Monday, March 18, 2013

More like Home

An interview with artist Cathy Sidhu, of The Old Burrow

[Dear readers, the mythic tradition lives and breathes, but never ceases to shock me with its timelessness and universality.  You'll know what I mean when you see these pictures by Cathy of the Old Burrow.  I've never seen images like these before, and yet, I know them intimately.  So when she so graciously agreed to an interview for Spinning Straw into Gold, I felt the profound communion of those-who-know-magic more than ever.  Enjoy!--Christie]

The Story Keepers

What first introduced you to wonder and fairy tales?

Oh gosh!  That’s a long time ago. 
I suppose I was brought up with stories.  My mother often read to us and my Grandfather would send us audio tapes of him reading stories and singing songs.  He lived in England and I grew up in Australia so the tapes were the only way we could 'spend time with him' in between visits.  Stories always carried me away to a place that felt as though it had more meaning to me than the everyday.  They spoke of woods and animals that I loved and felt a kind of resonance with.  Although the Australian bush has its own unique beauty and the wildlife is amazing . . . I always felt a longing for the Woodlands of Britain and Europe.  I suppose Fairy tales in a way took me to a place that felt more like home than the place in which I lived.

Who or what inspires you?

Nature inspires me . . . it’s overwhelmingly magical.  Particularly old trees, streams, valleys, and wildlife, but the magic can be found in anything . . . from a pebble to a snowflake. . .  It sets my imagination ablaze.  I remember one particular time after I had spent a day walking in the Lake District, I closed my eyes in bed that night and my head was filled with moving images of gnarled trees turning into men and walking around the woods. . .  It was incredible and so clear. . . I so desperately wanted to show someone what was in my head.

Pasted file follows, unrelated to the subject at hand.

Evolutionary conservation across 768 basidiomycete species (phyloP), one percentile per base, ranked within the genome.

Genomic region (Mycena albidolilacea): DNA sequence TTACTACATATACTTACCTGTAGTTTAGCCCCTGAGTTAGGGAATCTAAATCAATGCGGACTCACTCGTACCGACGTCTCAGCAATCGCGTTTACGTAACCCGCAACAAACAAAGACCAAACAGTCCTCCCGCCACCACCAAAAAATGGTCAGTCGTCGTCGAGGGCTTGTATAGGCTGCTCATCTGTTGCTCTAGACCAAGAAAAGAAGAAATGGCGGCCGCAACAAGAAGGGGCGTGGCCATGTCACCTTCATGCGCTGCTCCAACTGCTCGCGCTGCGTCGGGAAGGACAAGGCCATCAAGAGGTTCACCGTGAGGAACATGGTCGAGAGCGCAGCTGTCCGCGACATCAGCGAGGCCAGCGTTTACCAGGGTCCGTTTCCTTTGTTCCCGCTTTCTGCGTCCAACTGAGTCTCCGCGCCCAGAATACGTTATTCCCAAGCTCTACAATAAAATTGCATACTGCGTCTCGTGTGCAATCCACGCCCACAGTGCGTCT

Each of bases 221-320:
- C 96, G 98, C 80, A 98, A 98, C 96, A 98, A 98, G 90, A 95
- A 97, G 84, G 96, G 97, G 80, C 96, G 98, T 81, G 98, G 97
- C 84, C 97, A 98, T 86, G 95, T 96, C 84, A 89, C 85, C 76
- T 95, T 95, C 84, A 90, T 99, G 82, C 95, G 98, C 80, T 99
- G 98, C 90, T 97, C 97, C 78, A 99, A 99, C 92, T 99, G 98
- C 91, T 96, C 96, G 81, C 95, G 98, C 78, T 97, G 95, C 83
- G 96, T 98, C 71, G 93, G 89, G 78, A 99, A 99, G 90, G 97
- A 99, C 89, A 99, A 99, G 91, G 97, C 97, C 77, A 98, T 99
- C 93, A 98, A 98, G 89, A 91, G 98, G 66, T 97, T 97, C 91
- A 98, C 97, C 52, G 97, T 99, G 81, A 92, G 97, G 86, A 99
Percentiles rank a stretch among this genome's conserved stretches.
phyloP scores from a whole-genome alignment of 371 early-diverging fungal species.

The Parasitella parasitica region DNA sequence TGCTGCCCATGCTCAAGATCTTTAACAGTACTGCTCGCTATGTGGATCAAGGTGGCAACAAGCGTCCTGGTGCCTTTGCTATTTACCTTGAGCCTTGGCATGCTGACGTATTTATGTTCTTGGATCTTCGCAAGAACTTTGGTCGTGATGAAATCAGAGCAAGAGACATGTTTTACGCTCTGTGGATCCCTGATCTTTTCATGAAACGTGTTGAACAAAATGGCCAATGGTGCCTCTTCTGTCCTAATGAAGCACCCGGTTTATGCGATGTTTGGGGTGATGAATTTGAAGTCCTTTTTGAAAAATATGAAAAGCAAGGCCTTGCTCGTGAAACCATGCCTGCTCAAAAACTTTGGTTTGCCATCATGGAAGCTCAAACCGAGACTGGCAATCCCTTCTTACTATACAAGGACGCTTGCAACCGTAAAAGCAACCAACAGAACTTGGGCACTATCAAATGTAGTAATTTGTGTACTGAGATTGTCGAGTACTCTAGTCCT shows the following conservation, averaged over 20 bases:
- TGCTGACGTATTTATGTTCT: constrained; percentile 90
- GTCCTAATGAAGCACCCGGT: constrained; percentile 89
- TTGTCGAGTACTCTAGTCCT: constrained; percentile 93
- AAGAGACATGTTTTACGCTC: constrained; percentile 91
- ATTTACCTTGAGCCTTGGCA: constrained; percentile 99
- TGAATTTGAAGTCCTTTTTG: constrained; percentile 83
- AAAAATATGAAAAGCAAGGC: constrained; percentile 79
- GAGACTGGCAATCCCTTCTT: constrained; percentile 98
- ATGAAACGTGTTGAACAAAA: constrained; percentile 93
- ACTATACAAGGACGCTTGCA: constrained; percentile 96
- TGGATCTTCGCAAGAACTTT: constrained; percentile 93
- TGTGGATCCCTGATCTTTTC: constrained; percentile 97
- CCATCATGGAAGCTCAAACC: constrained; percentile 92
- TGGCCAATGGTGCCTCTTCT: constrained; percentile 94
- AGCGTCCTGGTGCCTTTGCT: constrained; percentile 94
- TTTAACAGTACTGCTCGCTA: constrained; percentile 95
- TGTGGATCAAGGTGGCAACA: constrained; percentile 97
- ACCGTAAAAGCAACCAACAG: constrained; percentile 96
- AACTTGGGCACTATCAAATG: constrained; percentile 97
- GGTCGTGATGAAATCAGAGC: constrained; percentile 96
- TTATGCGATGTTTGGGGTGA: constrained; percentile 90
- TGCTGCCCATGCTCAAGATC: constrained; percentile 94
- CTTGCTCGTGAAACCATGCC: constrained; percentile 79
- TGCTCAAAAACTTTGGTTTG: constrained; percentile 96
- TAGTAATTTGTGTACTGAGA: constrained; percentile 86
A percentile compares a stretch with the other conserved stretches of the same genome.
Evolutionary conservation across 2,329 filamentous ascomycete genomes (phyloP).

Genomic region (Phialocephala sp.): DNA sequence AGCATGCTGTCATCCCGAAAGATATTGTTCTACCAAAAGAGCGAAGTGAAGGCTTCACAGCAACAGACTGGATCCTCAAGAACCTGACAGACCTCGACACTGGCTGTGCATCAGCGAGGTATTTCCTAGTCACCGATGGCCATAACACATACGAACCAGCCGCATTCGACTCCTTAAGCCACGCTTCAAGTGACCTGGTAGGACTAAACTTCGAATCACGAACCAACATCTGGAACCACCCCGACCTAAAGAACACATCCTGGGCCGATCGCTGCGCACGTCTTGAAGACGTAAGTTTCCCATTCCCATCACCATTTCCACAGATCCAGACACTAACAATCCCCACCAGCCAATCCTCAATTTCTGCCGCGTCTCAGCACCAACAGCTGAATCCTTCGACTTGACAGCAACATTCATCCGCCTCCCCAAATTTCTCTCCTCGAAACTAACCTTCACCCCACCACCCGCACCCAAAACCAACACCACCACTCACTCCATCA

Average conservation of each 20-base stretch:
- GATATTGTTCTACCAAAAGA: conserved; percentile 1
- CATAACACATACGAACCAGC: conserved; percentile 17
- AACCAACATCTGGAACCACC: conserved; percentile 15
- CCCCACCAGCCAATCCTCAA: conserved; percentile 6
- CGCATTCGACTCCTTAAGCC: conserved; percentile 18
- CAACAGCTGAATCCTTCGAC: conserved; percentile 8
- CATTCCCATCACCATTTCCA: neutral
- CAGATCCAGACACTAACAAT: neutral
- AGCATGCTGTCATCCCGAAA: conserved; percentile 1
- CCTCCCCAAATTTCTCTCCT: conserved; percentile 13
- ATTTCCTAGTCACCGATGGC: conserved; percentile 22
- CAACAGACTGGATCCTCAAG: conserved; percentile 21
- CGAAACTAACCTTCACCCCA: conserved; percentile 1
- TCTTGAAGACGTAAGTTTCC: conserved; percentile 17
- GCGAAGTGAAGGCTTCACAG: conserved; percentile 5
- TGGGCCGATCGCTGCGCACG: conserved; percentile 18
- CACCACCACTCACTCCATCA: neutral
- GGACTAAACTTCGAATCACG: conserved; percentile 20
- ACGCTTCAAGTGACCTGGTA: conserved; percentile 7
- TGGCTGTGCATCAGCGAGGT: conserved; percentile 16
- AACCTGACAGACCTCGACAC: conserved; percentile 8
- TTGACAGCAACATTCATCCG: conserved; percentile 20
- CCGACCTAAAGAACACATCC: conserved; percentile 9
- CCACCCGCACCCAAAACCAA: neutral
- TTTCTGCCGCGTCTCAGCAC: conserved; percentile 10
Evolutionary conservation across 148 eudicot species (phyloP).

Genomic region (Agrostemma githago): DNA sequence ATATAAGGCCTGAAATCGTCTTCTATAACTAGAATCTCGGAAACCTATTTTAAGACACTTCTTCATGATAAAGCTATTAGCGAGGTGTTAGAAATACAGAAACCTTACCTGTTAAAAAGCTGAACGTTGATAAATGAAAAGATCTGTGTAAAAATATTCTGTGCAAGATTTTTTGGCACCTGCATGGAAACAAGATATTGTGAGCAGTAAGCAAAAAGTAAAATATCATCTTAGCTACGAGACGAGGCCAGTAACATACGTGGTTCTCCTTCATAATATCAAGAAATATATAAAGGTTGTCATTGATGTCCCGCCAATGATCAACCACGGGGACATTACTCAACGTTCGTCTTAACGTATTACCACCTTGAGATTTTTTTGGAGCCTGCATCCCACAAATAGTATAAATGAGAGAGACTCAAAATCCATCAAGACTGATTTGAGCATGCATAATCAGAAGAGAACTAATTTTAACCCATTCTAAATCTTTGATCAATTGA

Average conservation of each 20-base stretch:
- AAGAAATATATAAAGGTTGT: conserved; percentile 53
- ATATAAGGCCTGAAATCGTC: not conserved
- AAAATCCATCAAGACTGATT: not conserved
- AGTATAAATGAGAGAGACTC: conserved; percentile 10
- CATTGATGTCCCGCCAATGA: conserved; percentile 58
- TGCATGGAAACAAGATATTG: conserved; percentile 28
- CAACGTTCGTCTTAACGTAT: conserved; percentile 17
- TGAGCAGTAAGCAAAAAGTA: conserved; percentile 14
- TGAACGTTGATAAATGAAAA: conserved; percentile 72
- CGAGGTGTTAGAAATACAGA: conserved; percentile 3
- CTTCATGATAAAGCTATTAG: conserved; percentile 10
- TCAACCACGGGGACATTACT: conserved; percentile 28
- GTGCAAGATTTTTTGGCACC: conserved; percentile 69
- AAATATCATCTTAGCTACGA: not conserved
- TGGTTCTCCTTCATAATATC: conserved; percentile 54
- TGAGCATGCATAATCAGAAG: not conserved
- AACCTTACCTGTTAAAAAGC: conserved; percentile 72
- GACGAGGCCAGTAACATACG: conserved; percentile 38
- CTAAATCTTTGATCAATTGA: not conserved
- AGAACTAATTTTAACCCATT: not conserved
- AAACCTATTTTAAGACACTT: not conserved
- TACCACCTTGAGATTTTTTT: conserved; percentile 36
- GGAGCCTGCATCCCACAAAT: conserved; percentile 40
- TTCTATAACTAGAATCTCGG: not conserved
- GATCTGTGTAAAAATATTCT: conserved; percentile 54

Do you have a favorite place to create?

Not yet . . . one day I hope to have an old cottage made from natural materials . . . and in it I will have a little nook for me to create in.  I would like it to be on the ground floor with a view to a woodland and stream, oh, and I need to be near a door . . . for easy escape to the outside between brushstrokes (not asking for much, hey ?).  For now I have a little room that looks out to a hawthorn tree from which hangs all my bird feeders . . . so I watch the birds and the little voles between washes.

Baba Yaga

Who are your favorite mythic artists?

Hmm . . . there are probably quite a few: 
  • Ivan Bilibin
  • Iassen Ghiuselev
  • Gennedy Spirin
  • Arthur Rackham
  • Kay Neilsen
  • Mercer Mayer
  • Alan Lee
  • John Bauer, 
  • Lizbeth Zwerger 
  • Errol le Cain 
  • Edmund Dulac  
And then of course there is the Pre-Raphaelite era. 
Also I love the Russian Lacquer boxes. . . (the painters have to be extraordinarily talented.) 
And, although I've never seen any work of his that relates to Myth or Fairy Tales, I can't not mention Kit Williams.

What is your favorite fairy tale, and why?

You know, I don't think I have a favourite tale . . . it's more the 'realm' of the myth and fairy tale that I'm in love with.  I just love the space it takes me to . . . out of time and out of mind to a source of wonderful creativity.  If I'm truly honest, I am often disappointed with the ending of fairy tales. . . they sometimes feel too simple, too quick and unsatisfying somehow. . . but then I'm not altogether sure whether that is just because they are ending and that means I may have to get on with the 21st century mode of 'doing'.